As it turned out, Angelina got turned down by all the big name drama schools. They didn’t share her or her small time agent’s opinion about her work. The book that was supposed to hit the shelves was never published. As for the album, that never materialized either. Looking back, she sounded like Christina Aguilera and that was it. So do a lot of other girls, and their demos get thrown in the trash, a good place for copycats. Angelina did transfer to a good acting school though, and finished. Now she works as a car show model in LA, a far cry from her potential. These days, she seems healthy and has a fiancé. She seems to have mellowed and is happy. Maybe just as the bottle of Coca Cola gave me comfort, that, not success, is all she ever wanted in her life.
For the record, I became the one Jackie McDaniel brags about…
When I worked bagging groceries at the Giant Eagle, a local supermarket, there was always a soda machine in the break room. This was a welcome site after several hours of bagging groceries on my feet. I worked in the front end with the rest of the younger folks. Most of us were in high school. Some kids went to my district, others the next school over. Sometimes, we more or less hung out instead of worked. The lifers, those who made a career in the service industry, were sometimes annoyed with us. For the most part, we weren’t too bad, but it was a case of teenagers on the job which made things a little crazy for our front end manager.
After I would get my plastic bottle of coca cola, I made my way to the break room where I was greeted with a consistent, revolving door cast of characters. One was a guy by the name of Ryan who swore he was a vegetarian, but the only meat he would eat was steak. Another was Dominick, a kid who was slightly autistic that was always having a run in with Bob, our bagger with Down Syndrome. Whenever I would see Dominick, he would tell me about how much he hated Bob and vice versa. It was funny in a really horrible, wrong way. Add in Suzanna, the single chain smoking mother who had custody of her grandchildren because her dead beat daughter either ran off with a trucker pimp or was in rehab yet again.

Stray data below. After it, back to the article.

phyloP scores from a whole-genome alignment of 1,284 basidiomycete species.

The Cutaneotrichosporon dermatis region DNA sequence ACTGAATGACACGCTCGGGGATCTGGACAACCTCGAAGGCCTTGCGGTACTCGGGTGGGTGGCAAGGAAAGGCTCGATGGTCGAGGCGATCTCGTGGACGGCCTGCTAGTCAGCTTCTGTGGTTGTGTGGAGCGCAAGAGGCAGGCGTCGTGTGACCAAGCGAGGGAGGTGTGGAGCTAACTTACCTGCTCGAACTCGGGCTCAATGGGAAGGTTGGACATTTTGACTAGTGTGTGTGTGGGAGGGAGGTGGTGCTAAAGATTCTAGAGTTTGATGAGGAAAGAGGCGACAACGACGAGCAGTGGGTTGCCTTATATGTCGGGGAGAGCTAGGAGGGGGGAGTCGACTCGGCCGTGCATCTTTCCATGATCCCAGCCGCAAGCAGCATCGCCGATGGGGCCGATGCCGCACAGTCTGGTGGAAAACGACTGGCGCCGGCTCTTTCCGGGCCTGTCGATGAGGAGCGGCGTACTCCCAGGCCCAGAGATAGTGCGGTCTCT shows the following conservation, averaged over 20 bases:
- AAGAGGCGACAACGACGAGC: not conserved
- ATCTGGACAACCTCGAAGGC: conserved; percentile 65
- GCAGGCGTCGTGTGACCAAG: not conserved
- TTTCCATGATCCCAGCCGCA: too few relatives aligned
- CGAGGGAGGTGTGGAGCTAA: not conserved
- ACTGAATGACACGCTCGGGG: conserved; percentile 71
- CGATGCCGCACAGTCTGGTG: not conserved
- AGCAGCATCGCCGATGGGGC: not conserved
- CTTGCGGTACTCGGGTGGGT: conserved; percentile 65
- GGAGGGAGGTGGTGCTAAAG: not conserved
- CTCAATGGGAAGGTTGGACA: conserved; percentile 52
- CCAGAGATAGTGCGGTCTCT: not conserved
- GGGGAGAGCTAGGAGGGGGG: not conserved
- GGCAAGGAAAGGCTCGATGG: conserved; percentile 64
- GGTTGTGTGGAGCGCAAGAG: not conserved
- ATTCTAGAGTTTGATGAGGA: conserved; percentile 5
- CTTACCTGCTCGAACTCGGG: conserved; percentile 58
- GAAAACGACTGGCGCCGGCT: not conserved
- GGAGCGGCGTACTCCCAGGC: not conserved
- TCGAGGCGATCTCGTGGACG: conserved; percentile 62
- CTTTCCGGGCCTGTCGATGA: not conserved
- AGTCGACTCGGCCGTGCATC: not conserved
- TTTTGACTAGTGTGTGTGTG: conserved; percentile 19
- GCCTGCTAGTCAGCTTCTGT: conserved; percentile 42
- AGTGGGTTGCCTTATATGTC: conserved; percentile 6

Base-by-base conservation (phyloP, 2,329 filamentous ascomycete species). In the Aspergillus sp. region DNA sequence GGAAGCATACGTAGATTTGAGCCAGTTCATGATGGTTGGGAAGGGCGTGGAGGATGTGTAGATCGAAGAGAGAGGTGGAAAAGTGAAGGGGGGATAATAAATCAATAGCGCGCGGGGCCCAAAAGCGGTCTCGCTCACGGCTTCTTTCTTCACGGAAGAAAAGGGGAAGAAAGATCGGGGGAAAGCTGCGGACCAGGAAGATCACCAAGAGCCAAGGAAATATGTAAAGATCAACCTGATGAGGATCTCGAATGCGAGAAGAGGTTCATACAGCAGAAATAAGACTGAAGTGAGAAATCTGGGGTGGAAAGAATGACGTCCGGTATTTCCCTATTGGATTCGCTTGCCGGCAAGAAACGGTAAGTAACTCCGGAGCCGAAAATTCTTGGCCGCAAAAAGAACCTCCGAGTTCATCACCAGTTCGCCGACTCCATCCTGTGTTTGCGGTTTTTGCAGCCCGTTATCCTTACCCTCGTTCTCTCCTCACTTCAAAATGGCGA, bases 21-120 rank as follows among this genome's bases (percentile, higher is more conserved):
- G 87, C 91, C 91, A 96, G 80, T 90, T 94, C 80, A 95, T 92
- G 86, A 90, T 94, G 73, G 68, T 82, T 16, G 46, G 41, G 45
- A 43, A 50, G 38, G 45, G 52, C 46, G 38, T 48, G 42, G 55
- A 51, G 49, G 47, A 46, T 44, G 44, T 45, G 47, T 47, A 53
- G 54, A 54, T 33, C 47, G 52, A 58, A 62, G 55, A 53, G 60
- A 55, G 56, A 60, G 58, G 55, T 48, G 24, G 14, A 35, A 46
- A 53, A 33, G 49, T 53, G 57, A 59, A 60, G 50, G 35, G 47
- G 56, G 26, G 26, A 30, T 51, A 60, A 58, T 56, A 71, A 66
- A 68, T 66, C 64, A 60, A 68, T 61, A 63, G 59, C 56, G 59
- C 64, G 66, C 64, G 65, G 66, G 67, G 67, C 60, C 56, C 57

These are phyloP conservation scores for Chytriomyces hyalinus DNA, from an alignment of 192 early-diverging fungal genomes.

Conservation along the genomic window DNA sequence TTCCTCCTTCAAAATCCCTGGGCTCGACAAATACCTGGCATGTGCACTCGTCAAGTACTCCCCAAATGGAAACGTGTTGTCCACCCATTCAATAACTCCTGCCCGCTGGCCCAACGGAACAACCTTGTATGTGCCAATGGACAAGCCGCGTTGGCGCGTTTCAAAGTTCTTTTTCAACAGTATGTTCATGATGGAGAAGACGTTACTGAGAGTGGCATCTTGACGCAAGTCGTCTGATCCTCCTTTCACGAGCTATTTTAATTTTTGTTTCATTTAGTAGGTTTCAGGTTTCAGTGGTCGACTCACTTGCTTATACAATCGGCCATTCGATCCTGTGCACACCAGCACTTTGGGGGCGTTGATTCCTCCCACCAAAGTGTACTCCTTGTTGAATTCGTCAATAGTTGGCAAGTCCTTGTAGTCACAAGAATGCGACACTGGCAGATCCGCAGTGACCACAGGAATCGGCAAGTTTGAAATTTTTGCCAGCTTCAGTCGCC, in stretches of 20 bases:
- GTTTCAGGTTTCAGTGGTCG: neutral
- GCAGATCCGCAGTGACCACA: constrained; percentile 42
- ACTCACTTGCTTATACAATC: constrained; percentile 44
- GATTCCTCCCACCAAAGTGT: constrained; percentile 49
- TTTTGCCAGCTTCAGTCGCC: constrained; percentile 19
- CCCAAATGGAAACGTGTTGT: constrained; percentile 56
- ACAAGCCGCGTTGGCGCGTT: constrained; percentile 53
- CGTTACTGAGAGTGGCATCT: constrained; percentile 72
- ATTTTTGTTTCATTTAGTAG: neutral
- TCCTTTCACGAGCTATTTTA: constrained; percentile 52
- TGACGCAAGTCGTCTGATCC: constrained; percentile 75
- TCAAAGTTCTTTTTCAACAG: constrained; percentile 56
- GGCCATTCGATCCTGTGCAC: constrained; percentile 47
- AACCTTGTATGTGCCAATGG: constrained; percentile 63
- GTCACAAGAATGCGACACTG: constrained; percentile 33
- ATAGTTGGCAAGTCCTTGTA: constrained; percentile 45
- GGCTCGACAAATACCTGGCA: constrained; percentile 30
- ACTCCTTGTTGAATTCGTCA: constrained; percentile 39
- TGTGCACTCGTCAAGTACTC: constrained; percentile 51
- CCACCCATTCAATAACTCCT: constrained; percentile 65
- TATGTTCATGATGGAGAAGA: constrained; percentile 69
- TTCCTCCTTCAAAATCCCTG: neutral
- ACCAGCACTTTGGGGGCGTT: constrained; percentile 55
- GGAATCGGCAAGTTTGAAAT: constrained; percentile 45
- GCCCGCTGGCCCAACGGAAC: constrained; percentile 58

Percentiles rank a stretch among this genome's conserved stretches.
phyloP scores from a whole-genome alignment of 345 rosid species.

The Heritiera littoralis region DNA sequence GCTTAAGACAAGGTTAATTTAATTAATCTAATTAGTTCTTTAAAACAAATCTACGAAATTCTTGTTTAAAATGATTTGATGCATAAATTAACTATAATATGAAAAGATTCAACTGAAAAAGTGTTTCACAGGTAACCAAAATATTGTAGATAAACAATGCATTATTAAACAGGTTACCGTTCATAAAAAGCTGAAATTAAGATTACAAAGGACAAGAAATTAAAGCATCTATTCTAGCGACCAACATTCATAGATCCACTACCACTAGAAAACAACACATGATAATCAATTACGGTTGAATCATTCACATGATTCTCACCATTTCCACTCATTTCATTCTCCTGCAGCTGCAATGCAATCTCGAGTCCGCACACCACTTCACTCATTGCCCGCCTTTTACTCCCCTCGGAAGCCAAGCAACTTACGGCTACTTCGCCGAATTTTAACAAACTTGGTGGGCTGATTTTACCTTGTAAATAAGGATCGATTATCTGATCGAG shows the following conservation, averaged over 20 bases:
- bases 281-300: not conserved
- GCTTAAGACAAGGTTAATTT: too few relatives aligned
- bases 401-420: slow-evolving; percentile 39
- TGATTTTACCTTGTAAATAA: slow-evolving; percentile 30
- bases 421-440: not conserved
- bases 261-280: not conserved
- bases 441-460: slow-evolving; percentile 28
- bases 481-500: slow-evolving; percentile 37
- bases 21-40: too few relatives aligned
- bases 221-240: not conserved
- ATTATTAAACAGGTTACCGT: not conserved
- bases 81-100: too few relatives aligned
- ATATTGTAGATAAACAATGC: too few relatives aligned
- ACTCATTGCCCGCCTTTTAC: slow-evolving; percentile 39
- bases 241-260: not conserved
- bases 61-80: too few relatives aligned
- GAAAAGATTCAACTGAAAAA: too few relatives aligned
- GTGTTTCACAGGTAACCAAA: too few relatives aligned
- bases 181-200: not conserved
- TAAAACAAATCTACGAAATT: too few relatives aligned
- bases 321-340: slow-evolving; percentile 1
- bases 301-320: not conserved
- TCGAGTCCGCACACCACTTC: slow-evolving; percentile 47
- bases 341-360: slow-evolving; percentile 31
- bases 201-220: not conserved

Usually, I downed sugar cookies and coca cola as I listened to their tales of woe. Ryan would defend his vegetarian status, and tell me steak didn’t technically count. Kelly, a girl from a town over who was in love with her 50 year old band teacher and dreamed of becoming an undertaker would challenge him. Then she would cry about how her band teacher rejected an awkward advance she made as she wore her Britney Spears button with pride. Bob with Down Syndrome would call Dominick slow, an incredibly ironic turn considering the source. Then Bob would talk about Rita, another mentally challenged worker he was in love with and even once told me they had sex, an awkward but brave confession. Dominick called Bob a retard, which is not only terribly spot on but again, he had no room to talk. However, he was not so forthcoming about his sex life, Thank heavens. Suzanna would tell me all about her grandchildren, and how she wished her daughter would get it together…
Sure, my waistline expanded but so did the collection of stories in my lexicon. That is perhaps why Coca Cola has always been my lucky soft drink before going onstage. Heck, several times a week, I drink a can of coke with dinner. When times are good, this beverage is a steady friend. When times suck, it is a steady friend. Last year, I even got a Coca-Cola inspired calendar and cut the photos out when the month was done pinning them on my wall. Each of the young women looked happy, robust and of course had the warm smile coca cola brings myself and so many others.
Not so long ago, I was having dinner and received a wonderful fan letter from a young man in Australia. Like Joan Crawford, I will answer all my fan mail personally until the end of time, even if it overwhelms and kills me. In between bites of food, like I always do, I took a sip of Coca Cola.
As I read the fan letter, perhaps one of the most touching I have ever received, I took another sip. Flashing before my eyes was my journey. I felt the safety of my former dance studio, and heard the voice of Miss Aimee coaching me through a difficult maneuver. I felt the rays from the sun on our family vacations, and saw my first glass coke bottle. I felt the depression of losing my safe place, and the rage towards Angelina Hammond that wouldn’t let me quit. I felt the warmth from all my supermarket friends, and the laughter from the tales of their nutty lives that somehow made perfect sense to them.
While I am a long way from the dance studio/the family vacation/groveling under Angelina Hammond/bagging groceries, my journey is still not finished. I don’t know where I am supposed to go next. Will it be more recognition for my abilities as a ventriloquist and comedian? Will it be more book writing? Will it be more television? Will I cut an album? Will I play Sydney Music Hall, Carnegie Hall, or both? Maybe this is the farthest I am meant to go in show business, and my next stop is being a wife or mother. While the feminist in my cringes, my mother did a fine job at both and it is a worthy calling for any woman. Or maybe I can have it all.
Either way, no matter where the wind takes this swashbuckler armed with a puppet, story, costume, and song, rest assured a bottle, plastic but preferably glass, or a can of Coca Cola will be in my hand.